Economy, poor customer service dings Dish in Q1
Dish Network lost 94,000 subscribers during its first quarter but still reported increased revenue and profit.
The company reported revenue of $2.91 billion, a 2.1 percent increase compared with $2.84 billion for the similar period in 2008. Net income in the most recent quarter was $313 million, compared with $259 million in Q1 ’08.
Dish has always spent lavishly on customer acquisition, but in recent quarters it has been pulling back on such spending; that trend continued in Q1, dropping from $709 per sub a year ago to $659 in the quarter just completed.
Dish rolls the capital cost of its set-tops into subscriber acquisition costs (SAC). The company reported that with its emphasis on high-definition – and therefore on MPEG-4 transmission – it may have to start spending more on set-tops.
“We may choose to invest significant capital to accelerate the conversion of customers to MPEG-4 and/or 8PSK in order to realize the bandwidth benefits sooner,” the company said in its 10-Q filing with the SEC. “In addition, given that all of our HD content is broadcast in MPEG-4, any growth in HD penetration will naturally accelerate our transition to these newer technologies and may increase our subscriber acquisition and retention costs.
“All new receivers that we purchase from EchoStar now have MPEG-4 technology. Although we continue to refurbish and redeploy MPEG-2 receivers, as a result of our HD initiatives and current promotions, most new customers in certain markets will be required to activate higher-priced MPEG-4 technology. This limits our ability to redeploy MPEG-2 receivers and, to the extent that our new promotions in certain markets are successful, will accelerate the transition to MPEG-4 technology, resulting in an adverse effect on our SAC.”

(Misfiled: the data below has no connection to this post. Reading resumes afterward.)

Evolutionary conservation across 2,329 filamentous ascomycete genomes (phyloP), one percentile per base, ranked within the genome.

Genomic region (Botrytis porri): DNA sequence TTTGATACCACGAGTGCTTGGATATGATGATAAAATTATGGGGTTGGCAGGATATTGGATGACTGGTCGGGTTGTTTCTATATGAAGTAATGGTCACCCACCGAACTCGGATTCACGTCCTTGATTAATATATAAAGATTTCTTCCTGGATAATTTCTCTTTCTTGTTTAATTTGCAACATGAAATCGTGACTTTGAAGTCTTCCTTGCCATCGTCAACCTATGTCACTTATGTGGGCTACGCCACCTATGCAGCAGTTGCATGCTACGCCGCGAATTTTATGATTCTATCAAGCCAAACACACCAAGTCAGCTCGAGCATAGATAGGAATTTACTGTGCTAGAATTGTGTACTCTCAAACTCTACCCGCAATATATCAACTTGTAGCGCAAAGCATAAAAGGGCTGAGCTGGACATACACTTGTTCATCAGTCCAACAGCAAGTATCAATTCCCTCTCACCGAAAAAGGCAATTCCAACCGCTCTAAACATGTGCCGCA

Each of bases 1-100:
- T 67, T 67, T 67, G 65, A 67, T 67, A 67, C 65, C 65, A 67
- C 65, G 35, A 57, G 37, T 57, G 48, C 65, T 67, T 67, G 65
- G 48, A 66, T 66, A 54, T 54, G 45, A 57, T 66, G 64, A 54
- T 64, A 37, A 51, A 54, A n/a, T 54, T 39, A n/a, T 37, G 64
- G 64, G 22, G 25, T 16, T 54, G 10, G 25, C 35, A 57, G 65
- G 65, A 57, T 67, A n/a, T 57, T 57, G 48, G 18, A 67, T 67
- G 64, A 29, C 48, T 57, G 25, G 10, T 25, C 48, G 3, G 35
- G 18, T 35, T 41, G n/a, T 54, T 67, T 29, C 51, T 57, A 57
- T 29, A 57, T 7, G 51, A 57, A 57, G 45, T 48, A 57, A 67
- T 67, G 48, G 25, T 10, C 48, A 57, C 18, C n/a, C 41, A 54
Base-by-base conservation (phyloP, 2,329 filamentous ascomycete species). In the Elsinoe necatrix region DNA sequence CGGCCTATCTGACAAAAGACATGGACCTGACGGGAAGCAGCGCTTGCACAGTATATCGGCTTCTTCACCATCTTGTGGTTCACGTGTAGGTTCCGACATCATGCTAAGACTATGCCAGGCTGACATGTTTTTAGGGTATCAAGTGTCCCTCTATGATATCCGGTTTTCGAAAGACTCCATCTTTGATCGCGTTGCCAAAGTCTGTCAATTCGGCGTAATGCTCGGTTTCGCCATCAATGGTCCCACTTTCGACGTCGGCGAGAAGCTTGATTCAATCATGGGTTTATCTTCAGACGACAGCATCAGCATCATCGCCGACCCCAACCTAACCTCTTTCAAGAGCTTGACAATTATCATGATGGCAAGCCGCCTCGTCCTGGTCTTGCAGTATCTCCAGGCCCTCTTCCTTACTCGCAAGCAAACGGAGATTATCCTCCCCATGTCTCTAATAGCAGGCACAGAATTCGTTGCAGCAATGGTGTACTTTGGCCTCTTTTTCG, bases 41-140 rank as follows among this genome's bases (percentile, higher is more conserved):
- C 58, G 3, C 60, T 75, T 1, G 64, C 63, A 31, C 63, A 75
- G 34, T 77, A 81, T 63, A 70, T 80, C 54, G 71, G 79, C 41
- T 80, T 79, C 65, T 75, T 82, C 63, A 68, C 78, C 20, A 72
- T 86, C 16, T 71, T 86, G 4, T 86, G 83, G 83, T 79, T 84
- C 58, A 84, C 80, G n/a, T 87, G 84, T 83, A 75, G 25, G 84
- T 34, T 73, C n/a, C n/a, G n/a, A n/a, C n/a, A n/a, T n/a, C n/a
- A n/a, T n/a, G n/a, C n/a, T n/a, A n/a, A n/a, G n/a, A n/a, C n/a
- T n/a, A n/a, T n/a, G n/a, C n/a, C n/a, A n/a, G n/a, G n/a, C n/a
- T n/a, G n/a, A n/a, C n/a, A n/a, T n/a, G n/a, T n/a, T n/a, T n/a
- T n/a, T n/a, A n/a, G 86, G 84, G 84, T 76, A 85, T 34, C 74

ARPU, meanwhile, was up almost $2 a sub to $70.03. Churn was up slightly from 1.68 percent in Q1 ’08 to 1.83 percent in Q1 ’09.
Dish said several factors went into its loss of subscribers, including the recession and increased competition in a pay-TV market that it estimates approaches 90 percent penetration. The company is also struggling to compensate for the end of its relationship with AT&T, which used to represent “substantial” revenue, but which decided on an exclusive relationship with DirecTV. That situation kicked in on the first of the calendar year.
The company also explained it is facing increasing cost pressure. In its 10-Q, the company said: “In recent years, Dish Network’s position as the low-cost provider in the pay-TV industry has been eroded by increasingly aggressive promotional pricing used by our competitors to attract new subscribers and similarly aggressive promotions and tactics used to retain existing subscribers. Some competitors have been especially aggressive and effective in marketing the value and quality of their service.”
The company also said it had been impacted by “signal theft and other forms of fraud,” but it also admitted to operational inefficiencies – poor customer service. “We have not always met our own standards for performing high-quality installations, effectively resolving customer issues when they arise, answering customer calls in an acceptable timeframe, effectively communicating with our subscriber base, reducing calls driven by the complexity of our business, improving the reliability of certain systems and subscriber equipment, and aligning the interests of certain third-party retailers and installers to provide high-quality service.”
The company allowed it may not be able to reduce churn.
Dish remains one of the largest pay-TV providers with more than 13.5 million subscribers.
Ultimately, Dish did better than Wall Street expected during the quarter, but with a shrinking customer base and revenue growth at “a truly scary 2.1 percent; it seems likely that they will be a negative growth company soon,” said analyst Craig Moffett of Sanford C. Bernstein, as quoted by MarketWatch (story here).
Simultaneous with its financial reporting, Dish Network added several HD channels: FX, Speed, Fashion TV (FTV), Logo and MavTV. The company also said it will now host the complete 24-hour feed of The N. It also intends to launch MSNBC HD in June.